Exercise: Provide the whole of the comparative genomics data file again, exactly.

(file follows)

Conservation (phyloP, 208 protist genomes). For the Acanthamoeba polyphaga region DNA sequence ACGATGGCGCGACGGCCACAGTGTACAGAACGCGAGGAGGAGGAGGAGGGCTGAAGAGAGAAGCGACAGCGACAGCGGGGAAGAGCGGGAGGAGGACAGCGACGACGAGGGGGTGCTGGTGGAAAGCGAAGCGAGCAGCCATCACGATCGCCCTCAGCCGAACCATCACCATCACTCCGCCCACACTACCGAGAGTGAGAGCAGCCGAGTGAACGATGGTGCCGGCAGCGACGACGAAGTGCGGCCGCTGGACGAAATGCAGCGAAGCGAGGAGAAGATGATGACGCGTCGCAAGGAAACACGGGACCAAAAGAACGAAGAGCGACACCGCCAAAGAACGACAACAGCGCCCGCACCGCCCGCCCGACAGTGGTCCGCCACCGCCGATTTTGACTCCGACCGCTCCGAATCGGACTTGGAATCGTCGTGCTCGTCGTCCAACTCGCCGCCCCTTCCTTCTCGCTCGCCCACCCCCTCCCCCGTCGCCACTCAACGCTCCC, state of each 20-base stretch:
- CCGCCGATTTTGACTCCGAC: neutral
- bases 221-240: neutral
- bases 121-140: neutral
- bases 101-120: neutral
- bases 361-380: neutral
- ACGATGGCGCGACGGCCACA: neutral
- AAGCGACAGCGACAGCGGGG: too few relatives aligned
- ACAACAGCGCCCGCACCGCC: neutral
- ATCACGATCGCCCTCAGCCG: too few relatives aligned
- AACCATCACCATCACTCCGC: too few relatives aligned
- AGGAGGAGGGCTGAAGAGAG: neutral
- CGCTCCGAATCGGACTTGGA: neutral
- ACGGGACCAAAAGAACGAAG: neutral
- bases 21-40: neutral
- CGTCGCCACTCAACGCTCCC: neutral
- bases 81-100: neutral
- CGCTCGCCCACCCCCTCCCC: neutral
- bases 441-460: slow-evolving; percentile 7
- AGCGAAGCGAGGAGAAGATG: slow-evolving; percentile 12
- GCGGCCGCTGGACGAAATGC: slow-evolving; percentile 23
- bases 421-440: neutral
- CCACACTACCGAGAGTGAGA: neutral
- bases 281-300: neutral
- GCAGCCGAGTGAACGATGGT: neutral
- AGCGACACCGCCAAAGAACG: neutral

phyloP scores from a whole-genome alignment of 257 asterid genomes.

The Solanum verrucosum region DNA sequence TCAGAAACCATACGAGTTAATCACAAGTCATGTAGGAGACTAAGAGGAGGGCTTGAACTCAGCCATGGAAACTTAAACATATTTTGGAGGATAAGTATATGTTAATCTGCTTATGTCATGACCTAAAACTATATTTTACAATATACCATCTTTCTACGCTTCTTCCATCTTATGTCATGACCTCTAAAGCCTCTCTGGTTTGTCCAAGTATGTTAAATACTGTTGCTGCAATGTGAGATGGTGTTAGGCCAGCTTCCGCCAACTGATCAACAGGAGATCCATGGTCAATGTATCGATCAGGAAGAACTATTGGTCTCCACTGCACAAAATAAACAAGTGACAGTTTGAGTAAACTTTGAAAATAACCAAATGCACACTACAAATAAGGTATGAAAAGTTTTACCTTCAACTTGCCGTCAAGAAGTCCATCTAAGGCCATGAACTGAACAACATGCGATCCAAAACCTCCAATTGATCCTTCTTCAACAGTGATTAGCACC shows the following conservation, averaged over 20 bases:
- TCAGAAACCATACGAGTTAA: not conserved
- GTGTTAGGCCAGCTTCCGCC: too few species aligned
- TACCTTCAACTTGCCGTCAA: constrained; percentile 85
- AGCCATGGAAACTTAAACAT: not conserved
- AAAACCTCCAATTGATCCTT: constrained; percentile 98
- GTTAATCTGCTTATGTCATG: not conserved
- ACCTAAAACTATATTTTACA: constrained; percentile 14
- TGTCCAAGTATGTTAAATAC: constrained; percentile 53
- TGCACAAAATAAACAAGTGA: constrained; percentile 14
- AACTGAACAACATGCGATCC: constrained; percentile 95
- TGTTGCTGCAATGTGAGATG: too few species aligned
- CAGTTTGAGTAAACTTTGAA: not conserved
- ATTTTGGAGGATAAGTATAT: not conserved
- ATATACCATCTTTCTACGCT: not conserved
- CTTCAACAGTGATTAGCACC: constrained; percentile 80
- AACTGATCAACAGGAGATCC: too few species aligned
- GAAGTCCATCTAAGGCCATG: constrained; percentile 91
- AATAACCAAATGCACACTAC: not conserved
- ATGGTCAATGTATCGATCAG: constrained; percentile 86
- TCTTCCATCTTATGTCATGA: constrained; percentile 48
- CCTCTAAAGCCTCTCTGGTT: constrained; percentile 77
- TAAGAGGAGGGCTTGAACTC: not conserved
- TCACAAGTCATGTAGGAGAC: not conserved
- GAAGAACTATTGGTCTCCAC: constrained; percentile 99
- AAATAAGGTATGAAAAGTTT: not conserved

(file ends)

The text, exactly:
Conservation (phyloP, 208 protist genomes). For the Acanthamoeba polyphaga region DNA sequence ACGATGGCGCGACGGCCACAGTGTACAGAACGCGAGGAGGAGGAGGAGGGCTGAAGAGAGAAGCGACAGCGACAGCGGGGAAGAGCGGGAGGAGGACAGCGACGACGAGGGGGTGCTGGTGGAAAGCGAAGCGAGCAGCCATCACGATCGCCCTCAGCCGAACCATCACCATCACTCCGCCCACACTACCGAGAGTGAGAGCAGCCGAGTGAACGATGGTGCCGGCAGCGACGACGAAGTGCGGCCGCTGGACGAAATGCAGCGAAGCGAGGAGAAGATGATGACGCGTCGCAAGGAAACACGGGACCAAAAGAACGAAGAGCGACACCGCCAAAGAACGACAACAGCGCCCGCACCGCCCGCCCGACAGTGGTCCGCCACCGCCGATTTTGACTCCGACCGCTCCGAATCGGACTTGGAATCGTCGTGCTCGTCGTCCAACTCGCCGCCCCTTCCTTCTCGCTCGCCCACCCCCTCCCCCGTCGCCACTCAACGCTCCC, state of each 20-base stretch:
- CCGCCGATTTTGACTCCGAC: neutral
- bases 221-240: neutral
- bases 121-140: neutral
- bases 101-120: neutral
- bases 361-380: neutral
- ACGATGGCGCGACGGCCACA: neutral
- AAGCGACAGCGACAGCGGGG: too few relatives aligned
- ACAACAGCGCCCGCACCGCC: neutral
- ATCACGATCGCCCTCAGCCG: too few relatives aligned
- AACCATCACCATCACTCCGC: too few relatives aligned
- AGGAGGAGGGCTGAAGAGAG: neutral
- CGCTCCGAATCGGACTTGGA: neutral
- ACGGGACCAAAAGAACGAAG: neutral
- bases 21-40: neutral
- CGTCGCCACTCAACGCTCCC: neutral
- bases 81-100: neutral
- CGCTCGCCCACCCCCTCCCC: neutral
- bases 441-460: slow-evolving; percentile 7
- AGCGAAGCGAGGAGAAGATG: slow-evolving; percentile 12
- GCGGCCGCTGGACGAAATGC: slow-evolving; percentile 23
- bases 421-440: neutral
- CCACACTACCGAGAGTGAGA: neutral
- bases 281-300: neutral
- GCAGCCGAGTGAACGATGGT: neutral
- AGCGACACCGCCAAAGAACG: neutral

phyloP scores from a whole-genome alignment of 257 asterid genomes.

The Solanum verrucosum region DNA sequence TCAGAAACCATACGAGTTAATCACAAGTCATGTAGGAGACTAAGAGGAGGGCTTGAACTCAGCCATGGAAACTTAAACATATTTTGGAGGATAAGTATATGTTAATCTGCTTATGTCATGACCTAAAACTATATTTTACAATATACCATCTTTCTACGCTTCTTCCATCTTATGTCATGACCTCTAAAGCCTCTCTGGTTTGTCCAAGTATGTTAAATACTGTTGCTGCAATGTGAGATGGTGTTAGGCCAGCTTCCGCCAACTGATCAACAGGAGATCCATGGTCAATGTATCGATCAGGAAGAACTATTGGTCTCCACTGCACAAAATAAACAAGTGACAGTTTGAGTAAACTTTGAAAATAACCAAATGCACACTACAAATAAGGTATGAAAAGTTTTACCTTCAACTTGCCGTCAAGAAGTCCATCTAAGGCCATGAACTGAACAACATGCGATCCAAAACCTCCAATTGATCCTTCTTCAACAGTGATTAGCACC shows the following conservation, averaged over 20 bases:
- TCAGAAACCATACGAGTTAA: not conserved
- GTGTTAGGCCAGCTTCCGCC: too few species aligned
- TACCTTCAACTTGCCGTCAA: constrained; percentile 85
- AGCCATGGAAACTTAAACAT: not conserved
- AAAACCTCCAATTGATCCTT: constrained; percentile 98
- GTTAATCTGCTTATGTCATG: not conserved
- ACCTAAAACTATATTTTACA: constrained; percentile 14
- TGTCCAAGTATGTTAAATAC: constrained; percentile 53
- TGCACAAAATAAACAAGTGA: constrained; percentile 14
- AACTGAACAACATGCGATCC: constrained; percentile 95
- TGTTGCTGCAATGTGAGATG: too few species aligned
- CAGTTTGAGTAAACTTTGAA: not conserved
- ATTTTGGAGGATAAGTATAT: not conserved
- ATATACCATCTTTCTACGCT: not conserved
- CTTCAACAGTGATTAGCACC: constrained; percentile 80
- AACTGATCAACAGGAGATCC: too few species aligned
- GAAGTCCATCTAAGGCCATG: constrained; percentile 91
- AATAACCAAATGCACACTAC: not conserved
- ATGGTCAATGTATCGATCAG: constrained; percentile 86
- TCTTCCATCTTATGTCATGA: constrained; percentile 48
- CCTCTAAAGCCTCTCTGGTT: constrained; percentile 77
- TAAGAGGAGGGCTTGAACTC: not conserved
- TCACAAGTCATGTAGGAGAC: not conserved
- GAAGAACTATTGGTCTCCAC: constrained; percentile 99
- AAATAAGGTATGAAAAGTTT: not conserved